Parents' Guide to

House

By James Rocchi, Common Sense Media Reviewer

age 16+

Christian-themed horror film too intense for kids.

Movie R 2008 101 minutes
House Poster Image

A Lot or a Little?

What you will—and won't—find in this movie.

Community Reviews

age 13+

Based on 4 parent reviews

age 12+

Better than the Book

I'll be honest. The movie had better pacing than the book. I enjoyed this noble attempt at a horror movie for an xtian audience. Its for those of us that likes this kind of thing. Bad dialogue and the house rules aren't really rules, which always confused me. No sex, drugs, foul language. Just some intense scenes. It was done with fairly good production. R rating is just because xtians are required to have higher standards, I suppose. Worth at least one watch.
age 15+

Great CHRISTIAN Horror Movie!

This was a great first horror movie for my daughter's first really scary movie. The message was great and there was no profanity, gore, or inappropriate content. The characters were believable and you really started to root for them. The plot twists were awesome and the suspense was great. I wish there were more like this!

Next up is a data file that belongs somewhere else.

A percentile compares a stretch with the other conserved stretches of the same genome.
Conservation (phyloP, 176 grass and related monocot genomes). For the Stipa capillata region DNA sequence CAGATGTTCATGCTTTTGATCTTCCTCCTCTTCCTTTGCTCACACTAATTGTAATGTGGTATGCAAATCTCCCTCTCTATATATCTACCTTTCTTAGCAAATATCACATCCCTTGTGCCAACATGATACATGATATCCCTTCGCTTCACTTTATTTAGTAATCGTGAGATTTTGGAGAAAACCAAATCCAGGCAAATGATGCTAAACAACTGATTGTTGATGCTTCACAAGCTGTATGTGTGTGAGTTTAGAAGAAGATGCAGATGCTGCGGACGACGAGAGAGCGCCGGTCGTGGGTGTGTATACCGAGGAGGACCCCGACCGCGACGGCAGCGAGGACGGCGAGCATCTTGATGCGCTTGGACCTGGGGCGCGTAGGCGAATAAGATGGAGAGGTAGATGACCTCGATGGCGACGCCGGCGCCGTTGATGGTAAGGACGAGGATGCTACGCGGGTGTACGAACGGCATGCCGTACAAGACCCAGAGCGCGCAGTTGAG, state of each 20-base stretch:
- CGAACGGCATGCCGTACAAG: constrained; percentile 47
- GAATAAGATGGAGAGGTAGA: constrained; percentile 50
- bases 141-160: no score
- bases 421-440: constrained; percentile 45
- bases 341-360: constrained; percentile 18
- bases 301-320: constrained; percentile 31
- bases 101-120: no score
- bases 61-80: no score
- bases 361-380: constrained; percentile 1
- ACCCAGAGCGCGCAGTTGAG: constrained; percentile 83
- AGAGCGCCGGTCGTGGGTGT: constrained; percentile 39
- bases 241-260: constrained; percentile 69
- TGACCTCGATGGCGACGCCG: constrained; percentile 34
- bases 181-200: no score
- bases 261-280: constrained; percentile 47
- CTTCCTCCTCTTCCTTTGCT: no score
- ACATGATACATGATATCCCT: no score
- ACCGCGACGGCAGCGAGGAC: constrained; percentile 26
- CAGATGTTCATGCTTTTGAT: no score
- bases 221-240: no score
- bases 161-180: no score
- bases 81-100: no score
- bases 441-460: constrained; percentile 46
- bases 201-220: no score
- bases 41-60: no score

Is It Any Good?

Our review:
Parents say (4 ):
Kids say (8 ):

House is a great demonstration of the fact that good intentions don't always make for good moviemaking. Character actor Madsen is the biggest name in the cast, and he seems to be sleepwalking through his scenes. Robby Henson's direction is fairly pedestrian -- at one point, he scares viewers by having a chicken flap into the frame -- and the film's final twist is both unexciting and an obvious, weary, dreary set-up for a possible sequel. If your kids are mature enough for horror films, they can watch far, far better ones than House.

Based on a novel by best-selling Christian authors Fred Dekker and Frank Peretti, House is an astonishingly derivative horror film -- borrowing images, ideas, plot points, and scares from movies like The Texas Chainsaw Massacre, The Shining, Don't Look Now, and the Saw series. The acting's fairly wooden, and the film's themes of redemption, sin, and salvation are buried under just enough grisly violence that they're more than a little difficult to make out -- or to take seriously. And the contrast between the nice-but-struggling couple (Jack and Stephanie) and the seemingly perfect-but-secretly troubled couple (Randy and Leslie) is entirely overdone. House also feels cheap -- made with bargain-basement effects (with Poland standing in for Alabama) and featuring cardboard characters.

Movie Details

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